(09/01/2019)
(Article Source WCHS) Aug. 31, 2019

A lawsuit has been filed against a Roane County deputy and the Roane County Commission on behalf of the estate of a man who died after being shot by the deputy. The suit claims the deputy shot an unarmed man who was not a threat to the officer, and there was no struggle over the weapon.

The suit was filed in U.S. District Court in the Southern District of West Virginia against Deputy Michael King and the commission. It was filed on behalf of the estate of Timothy Rhodes, who was killed in the shooting on Feb. 22 on Ambler Ridge Road.

The suit claims the deputy fired his shotgun at close range, shooting Rhodes in the face. It said Rhodes was unarmed, was not under arrest and was in a completely defenseless position.

Previously, Roane County Sheriff Todd Cole said Rhodes refused to obey the deputy's command while he was investigating a complaint about rocks thrown from the spinning tires of a truck in a driveway off Amber Ridge Road that ended in a struggle for the deputy's weapon.

“There was a struggle,” Cole said. “Both the deputy and the suspect ended up on the ground. They got back up and back down on the ground and at that time the suspect grabbed a hold of the the deputy's shotgun and at that time the suspect was shot.”

Several protests have been held outside the Roane County Courthouse, demanding justice for Rhodes following the shooting.

The suit said that Rhodes and his fiancée, Tammy Nichols, had been to his childhood home on Ambler Ridge Road to collect mail and other items. A neighbor reported that the tires on Rhodes’ truck had kicked up some rocks and she called 911.

King responded to the scene armed with a shotgun and was not wearing a sheriff’s deputy uniform, the suit said. It said the deputy advanced quickly onto the property and ordered Rhodes and his fiancée to get out of the truck and get on the ground. His fiancée reported she could see Rhodes lying on his back, and he pulled his legs in a motion that appeared he was attempting to stand up.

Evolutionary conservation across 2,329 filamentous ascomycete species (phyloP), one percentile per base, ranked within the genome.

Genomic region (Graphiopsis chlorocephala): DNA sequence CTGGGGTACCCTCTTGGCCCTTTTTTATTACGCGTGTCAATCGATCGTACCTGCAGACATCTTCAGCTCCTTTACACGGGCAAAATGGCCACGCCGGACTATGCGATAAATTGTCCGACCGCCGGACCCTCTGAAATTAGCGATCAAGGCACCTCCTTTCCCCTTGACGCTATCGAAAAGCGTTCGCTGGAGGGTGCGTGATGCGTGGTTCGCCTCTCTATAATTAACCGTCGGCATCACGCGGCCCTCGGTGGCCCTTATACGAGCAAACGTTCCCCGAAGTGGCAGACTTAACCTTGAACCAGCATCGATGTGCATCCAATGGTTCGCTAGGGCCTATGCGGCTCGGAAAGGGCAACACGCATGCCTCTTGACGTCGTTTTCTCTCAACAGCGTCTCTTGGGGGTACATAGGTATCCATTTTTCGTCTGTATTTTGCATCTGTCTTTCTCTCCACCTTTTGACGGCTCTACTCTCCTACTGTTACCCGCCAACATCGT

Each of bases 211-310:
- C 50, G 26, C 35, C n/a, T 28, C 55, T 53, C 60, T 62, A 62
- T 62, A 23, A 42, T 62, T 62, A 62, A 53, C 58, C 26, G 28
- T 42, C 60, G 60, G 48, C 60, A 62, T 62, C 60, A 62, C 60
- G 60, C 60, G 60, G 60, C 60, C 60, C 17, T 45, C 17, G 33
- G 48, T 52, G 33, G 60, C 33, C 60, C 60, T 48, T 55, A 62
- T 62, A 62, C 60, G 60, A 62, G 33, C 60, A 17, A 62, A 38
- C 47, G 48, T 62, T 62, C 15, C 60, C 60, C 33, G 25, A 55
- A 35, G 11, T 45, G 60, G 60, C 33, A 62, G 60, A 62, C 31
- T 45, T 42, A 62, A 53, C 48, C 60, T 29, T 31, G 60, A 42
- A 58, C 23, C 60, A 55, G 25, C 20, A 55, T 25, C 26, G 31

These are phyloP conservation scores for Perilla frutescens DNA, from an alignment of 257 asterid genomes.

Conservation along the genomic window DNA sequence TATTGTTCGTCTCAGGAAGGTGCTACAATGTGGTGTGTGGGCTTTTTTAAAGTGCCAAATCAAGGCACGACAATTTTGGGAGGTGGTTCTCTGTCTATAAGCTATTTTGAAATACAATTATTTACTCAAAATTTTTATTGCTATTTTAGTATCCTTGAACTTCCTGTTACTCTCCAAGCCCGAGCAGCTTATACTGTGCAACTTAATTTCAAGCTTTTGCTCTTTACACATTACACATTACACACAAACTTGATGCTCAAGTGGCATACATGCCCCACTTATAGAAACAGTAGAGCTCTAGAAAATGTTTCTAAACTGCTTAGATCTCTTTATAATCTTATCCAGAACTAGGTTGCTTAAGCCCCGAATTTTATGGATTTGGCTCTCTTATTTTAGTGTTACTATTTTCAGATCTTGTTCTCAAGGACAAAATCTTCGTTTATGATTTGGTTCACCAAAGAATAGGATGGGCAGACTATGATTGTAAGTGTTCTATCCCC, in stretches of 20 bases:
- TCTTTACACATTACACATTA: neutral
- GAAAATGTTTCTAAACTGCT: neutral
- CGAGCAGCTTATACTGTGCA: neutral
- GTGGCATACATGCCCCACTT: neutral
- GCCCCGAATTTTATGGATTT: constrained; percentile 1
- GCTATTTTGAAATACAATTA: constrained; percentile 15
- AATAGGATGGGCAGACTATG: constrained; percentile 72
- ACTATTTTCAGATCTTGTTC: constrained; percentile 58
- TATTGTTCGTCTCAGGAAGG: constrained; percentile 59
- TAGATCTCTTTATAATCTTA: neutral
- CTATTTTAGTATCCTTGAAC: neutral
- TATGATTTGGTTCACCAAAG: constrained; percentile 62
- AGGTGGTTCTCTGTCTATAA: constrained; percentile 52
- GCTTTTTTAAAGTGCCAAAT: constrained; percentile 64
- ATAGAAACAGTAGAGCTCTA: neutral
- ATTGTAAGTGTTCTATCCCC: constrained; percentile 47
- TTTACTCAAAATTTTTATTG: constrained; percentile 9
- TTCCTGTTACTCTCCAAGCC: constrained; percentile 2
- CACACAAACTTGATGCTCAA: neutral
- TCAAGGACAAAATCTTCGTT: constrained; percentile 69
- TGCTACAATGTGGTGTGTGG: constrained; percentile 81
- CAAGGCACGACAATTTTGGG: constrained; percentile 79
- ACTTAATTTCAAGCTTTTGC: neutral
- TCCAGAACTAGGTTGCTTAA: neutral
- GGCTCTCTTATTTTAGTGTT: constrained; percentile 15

The suit said Rhodes did not present any physical threat to King or attempt to take the deputy’s shotgun at any time. She said he fired his shotgun at close range, shooting Rhodes in the face.

When Nichols asked King if Rhodes was dead, King replied “Not yet, but he will be,” the suit said.

Nichols said she was ordered by the deputy to stay on the ground. The suit said he later directed her to stand up and walk to the rear of the vehicle, facing away from him, to kneel and place her hands on her head. The suit said despite her grief and concern for Rhodes, she complied in fear for her life.

The suit said Nichols waited with her hands above her head, while her fiancé suffered and bled to death only feet away. The suit said King called 911 minutes after he shot Rhodes and reported he was still breathing. Rhodes died from the injuries he suffered from the shotgun blast.

The suit does not seek a specific amount, but seeks compensation for sorrow and mental anguish, damages to compensate for expected loss of income and for pain and suffering.

It was filed on behalf of Travis Rhodes as a representative of the estate of Timothy Rhodes.

See   Group Protests Continue Over Officer Shooting Of Roane Man - Hur Herald Mar. 4, 2019


Hur Herald ©from Sunny Cal
The information on these pages, to the extent the law allows, remains the exclusive property of Bob Weaver and The Hur Herald. information cannot be not be used in any type of commercial endeavor, or used on a web site without the express permission of the owner. Hur Herald published printed editions 1996-1999, Online ©Hur Herald Publishing, 1999, 2000, 2001, 2002, 2003, 2004, 2005, 2006, 2007, 2008, 2009, 2010, 2011, 2012, 2013, 2014, 2015, 2016, 2017, 2018, 2019